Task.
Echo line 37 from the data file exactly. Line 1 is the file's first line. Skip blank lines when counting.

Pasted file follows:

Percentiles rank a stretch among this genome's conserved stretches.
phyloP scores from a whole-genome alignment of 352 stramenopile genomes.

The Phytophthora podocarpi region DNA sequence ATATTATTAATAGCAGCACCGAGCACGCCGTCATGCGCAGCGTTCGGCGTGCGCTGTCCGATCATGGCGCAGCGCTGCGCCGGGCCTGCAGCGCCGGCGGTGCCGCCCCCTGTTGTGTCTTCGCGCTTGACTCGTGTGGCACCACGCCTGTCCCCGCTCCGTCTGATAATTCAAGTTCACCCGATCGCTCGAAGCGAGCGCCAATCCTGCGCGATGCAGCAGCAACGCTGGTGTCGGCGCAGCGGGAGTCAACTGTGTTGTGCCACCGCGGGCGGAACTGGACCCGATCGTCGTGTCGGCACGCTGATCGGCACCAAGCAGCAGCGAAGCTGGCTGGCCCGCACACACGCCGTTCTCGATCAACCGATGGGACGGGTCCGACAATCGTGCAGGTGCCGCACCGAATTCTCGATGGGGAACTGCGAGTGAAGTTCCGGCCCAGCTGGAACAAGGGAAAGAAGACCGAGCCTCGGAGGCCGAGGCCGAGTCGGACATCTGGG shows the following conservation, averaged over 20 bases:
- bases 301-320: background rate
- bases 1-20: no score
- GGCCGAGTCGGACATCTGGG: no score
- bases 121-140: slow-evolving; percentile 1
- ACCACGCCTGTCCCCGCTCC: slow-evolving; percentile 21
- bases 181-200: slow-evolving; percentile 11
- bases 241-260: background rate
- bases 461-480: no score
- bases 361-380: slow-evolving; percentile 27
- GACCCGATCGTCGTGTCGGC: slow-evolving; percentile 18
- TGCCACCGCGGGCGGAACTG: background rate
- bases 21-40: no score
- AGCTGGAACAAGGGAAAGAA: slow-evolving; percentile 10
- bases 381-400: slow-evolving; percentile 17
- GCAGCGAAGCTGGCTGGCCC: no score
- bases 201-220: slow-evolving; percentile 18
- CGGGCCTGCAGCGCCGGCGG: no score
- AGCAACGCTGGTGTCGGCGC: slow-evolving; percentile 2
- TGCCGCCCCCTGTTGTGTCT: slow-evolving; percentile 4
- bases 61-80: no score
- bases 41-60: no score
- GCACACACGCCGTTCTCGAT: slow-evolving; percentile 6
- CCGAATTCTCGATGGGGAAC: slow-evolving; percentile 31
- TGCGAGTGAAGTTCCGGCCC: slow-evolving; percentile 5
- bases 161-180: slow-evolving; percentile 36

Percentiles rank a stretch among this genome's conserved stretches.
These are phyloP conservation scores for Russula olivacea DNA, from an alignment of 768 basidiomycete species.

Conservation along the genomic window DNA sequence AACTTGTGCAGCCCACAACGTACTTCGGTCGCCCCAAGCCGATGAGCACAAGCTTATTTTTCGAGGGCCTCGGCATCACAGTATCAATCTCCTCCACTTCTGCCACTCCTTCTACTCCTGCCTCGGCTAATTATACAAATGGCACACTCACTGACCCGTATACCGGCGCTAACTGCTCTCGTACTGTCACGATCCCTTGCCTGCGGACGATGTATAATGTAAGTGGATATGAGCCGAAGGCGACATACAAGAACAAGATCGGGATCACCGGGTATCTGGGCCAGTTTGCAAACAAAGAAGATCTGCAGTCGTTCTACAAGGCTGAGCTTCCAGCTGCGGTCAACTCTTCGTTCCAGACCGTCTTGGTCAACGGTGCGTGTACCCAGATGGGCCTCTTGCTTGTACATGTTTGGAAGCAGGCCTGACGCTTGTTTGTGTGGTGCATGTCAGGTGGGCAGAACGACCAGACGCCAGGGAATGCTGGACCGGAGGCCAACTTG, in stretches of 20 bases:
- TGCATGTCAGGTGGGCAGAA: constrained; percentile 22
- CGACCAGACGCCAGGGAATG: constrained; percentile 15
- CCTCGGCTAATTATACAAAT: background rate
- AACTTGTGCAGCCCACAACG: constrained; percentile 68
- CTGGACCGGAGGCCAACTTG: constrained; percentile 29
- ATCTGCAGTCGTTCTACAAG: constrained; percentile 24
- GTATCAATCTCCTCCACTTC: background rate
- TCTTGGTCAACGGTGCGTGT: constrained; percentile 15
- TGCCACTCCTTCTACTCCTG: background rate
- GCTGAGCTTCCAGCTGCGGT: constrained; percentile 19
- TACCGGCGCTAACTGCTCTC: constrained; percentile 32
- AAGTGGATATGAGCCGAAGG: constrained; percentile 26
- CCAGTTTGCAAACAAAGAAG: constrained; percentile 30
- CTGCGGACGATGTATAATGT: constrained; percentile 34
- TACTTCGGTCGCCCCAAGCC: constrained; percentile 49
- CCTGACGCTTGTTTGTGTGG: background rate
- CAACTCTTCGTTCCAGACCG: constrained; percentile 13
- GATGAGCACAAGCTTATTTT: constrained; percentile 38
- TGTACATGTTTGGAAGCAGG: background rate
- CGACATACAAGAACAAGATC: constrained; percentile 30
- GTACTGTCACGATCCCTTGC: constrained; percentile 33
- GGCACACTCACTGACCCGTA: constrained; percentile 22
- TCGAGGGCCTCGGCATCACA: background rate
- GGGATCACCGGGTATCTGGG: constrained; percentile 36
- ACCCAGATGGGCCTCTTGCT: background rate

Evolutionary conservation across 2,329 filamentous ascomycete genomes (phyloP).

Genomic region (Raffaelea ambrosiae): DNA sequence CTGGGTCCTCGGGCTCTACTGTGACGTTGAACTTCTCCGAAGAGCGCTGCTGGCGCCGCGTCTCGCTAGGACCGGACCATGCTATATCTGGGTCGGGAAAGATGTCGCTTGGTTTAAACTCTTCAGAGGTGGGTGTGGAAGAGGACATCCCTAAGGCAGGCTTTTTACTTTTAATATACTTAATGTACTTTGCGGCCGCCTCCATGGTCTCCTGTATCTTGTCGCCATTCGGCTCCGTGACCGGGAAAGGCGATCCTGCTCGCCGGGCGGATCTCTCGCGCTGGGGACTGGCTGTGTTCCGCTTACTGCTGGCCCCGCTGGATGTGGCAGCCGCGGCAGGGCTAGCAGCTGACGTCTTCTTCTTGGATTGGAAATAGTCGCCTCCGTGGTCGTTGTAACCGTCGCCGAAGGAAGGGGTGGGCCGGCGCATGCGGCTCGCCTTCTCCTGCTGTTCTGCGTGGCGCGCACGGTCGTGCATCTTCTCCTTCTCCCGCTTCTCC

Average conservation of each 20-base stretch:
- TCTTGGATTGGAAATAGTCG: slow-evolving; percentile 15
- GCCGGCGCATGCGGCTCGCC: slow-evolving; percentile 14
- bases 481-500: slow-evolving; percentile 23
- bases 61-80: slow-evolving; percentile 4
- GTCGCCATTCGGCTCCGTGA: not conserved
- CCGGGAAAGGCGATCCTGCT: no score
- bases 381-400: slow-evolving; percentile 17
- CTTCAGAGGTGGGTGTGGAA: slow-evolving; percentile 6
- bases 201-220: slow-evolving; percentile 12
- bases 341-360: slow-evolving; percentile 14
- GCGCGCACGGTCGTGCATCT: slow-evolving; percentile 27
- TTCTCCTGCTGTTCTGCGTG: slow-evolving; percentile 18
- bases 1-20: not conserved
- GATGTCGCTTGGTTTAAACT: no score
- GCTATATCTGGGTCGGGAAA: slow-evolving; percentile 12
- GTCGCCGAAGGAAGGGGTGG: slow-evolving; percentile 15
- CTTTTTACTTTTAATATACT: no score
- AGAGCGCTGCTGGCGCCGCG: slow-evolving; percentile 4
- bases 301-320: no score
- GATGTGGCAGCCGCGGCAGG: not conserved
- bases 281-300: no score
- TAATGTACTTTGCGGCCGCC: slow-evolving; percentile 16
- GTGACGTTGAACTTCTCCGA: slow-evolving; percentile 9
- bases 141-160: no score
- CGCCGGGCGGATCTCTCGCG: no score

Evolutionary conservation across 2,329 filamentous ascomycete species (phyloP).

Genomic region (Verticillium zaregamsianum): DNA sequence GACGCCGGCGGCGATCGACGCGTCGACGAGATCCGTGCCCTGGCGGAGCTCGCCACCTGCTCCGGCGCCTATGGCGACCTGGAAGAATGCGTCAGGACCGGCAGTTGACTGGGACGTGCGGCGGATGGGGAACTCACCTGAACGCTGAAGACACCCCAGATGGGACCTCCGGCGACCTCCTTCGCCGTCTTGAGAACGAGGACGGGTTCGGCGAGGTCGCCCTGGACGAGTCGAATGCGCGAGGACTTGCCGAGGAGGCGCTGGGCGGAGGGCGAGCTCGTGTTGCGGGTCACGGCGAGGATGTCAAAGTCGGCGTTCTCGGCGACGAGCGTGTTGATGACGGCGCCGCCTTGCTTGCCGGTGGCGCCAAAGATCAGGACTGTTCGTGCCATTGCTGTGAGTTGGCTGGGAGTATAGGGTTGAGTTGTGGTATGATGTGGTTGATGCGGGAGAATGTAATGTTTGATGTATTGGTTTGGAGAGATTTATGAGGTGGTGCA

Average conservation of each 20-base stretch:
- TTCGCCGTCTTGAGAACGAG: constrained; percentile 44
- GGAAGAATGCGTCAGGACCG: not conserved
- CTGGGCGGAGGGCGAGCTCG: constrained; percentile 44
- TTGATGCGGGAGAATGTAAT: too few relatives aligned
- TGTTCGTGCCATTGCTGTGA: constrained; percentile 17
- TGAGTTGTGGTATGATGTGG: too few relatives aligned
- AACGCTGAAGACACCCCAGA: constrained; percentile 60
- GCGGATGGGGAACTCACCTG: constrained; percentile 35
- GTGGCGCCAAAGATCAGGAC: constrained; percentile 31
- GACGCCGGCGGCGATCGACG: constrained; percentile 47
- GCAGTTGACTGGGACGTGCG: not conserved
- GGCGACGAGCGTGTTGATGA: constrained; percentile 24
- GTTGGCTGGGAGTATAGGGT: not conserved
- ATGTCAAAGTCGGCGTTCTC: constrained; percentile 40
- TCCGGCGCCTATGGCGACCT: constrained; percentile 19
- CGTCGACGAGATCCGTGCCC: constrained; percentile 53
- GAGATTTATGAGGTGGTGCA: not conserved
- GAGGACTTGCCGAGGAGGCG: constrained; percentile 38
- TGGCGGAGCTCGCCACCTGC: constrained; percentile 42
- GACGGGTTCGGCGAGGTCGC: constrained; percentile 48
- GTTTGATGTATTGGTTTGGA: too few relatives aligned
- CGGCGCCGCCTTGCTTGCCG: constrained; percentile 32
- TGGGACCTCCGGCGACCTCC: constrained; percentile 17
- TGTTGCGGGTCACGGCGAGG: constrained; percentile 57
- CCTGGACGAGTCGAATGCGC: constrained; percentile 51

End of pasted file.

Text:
- ATCTGCAGTCGTTCTACAAG: constrained; percentile 24